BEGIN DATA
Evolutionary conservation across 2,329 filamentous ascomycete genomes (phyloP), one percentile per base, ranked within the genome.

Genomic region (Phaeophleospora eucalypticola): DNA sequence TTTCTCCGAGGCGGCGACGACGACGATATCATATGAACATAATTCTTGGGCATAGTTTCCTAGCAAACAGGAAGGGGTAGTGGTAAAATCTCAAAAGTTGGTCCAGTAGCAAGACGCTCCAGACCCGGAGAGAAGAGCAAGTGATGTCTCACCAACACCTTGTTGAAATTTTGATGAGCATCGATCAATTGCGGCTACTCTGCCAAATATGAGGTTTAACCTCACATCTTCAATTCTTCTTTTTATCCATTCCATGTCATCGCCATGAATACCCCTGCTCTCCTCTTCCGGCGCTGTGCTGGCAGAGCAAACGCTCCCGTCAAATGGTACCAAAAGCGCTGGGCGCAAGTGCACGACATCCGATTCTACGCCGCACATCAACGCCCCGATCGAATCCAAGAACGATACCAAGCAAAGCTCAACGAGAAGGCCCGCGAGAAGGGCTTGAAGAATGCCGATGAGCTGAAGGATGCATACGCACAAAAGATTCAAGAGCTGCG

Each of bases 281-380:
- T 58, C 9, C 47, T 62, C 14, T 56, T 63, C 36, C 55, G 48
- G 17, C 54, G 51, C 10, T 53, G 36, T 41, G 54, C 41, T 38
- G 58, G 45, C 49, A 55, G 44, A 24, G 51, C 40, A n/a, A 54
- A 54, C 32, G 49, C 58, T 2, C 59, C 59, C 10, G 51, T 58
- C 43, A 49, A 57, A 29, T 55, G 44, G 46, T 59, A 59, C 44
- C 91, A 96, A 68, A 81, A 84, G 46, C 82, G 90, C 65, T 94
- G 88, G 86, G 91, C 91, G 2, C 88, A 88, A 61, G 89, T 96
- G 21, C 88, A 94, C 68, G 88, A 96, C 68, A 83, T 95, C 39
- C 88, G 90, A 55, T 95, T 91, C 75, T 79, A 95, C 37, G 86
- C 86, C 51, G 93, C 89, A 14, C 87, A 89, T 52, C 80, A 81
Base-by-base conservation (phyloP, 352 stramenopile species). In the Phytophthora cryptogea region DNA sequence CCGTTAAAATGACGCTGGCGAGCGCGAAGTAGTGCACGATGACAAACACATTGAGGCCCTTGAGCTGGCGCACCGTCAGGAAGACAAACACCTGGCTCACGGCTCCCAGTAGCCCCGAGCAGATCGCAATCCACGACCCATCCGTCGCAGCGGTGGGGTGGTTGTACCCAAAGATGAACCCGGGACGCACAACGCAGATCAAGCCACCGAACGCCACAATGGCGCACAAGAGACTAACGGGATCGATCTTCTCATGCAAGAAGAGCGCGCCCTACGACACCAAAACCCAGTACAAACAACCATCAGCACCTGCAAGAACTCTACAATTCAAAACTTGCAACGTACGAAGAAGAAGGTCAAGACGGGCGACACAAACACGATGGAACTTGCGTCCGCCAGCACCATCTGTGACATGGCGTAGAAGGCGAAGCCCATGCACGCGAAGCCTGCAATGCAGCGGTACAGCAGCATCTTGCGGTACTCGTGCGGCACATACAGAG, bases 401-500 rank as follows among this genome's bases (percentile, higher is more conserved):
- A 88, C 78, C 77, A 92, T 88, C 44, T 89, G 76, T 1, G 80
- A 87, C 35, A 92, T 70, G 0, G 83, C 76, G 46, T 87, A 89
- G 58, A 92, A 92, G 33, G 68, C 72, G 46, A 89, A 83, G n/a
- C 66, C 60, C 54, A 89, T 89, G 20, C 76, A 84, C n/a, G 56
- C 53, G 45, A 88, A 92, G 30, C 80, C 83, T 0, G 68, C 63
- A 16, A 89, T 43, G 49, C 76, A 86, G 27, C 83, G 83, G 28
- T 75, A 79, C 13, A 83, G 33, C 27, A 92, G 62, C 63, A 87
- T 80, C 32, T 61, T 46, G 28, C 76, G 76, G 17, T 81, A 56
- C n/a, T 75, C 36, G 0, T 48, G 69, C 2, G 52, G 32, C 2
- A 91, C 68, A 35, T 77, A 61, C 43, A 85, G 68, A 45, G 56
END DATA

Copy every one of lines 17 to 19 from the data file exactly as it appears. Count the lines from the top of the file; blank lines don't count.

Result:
- G 58, A 92, A 92, G 33, G 68, C 72, G 46, A 89, A 83, G n/a
- C 66, C 60, C 54, A 89, T 89, G 20, C 76, A 84, C n/a, G 56
- C 53, G 45, A 88, A 92, G 30, C 80, C 83, T 0, G 68, C 63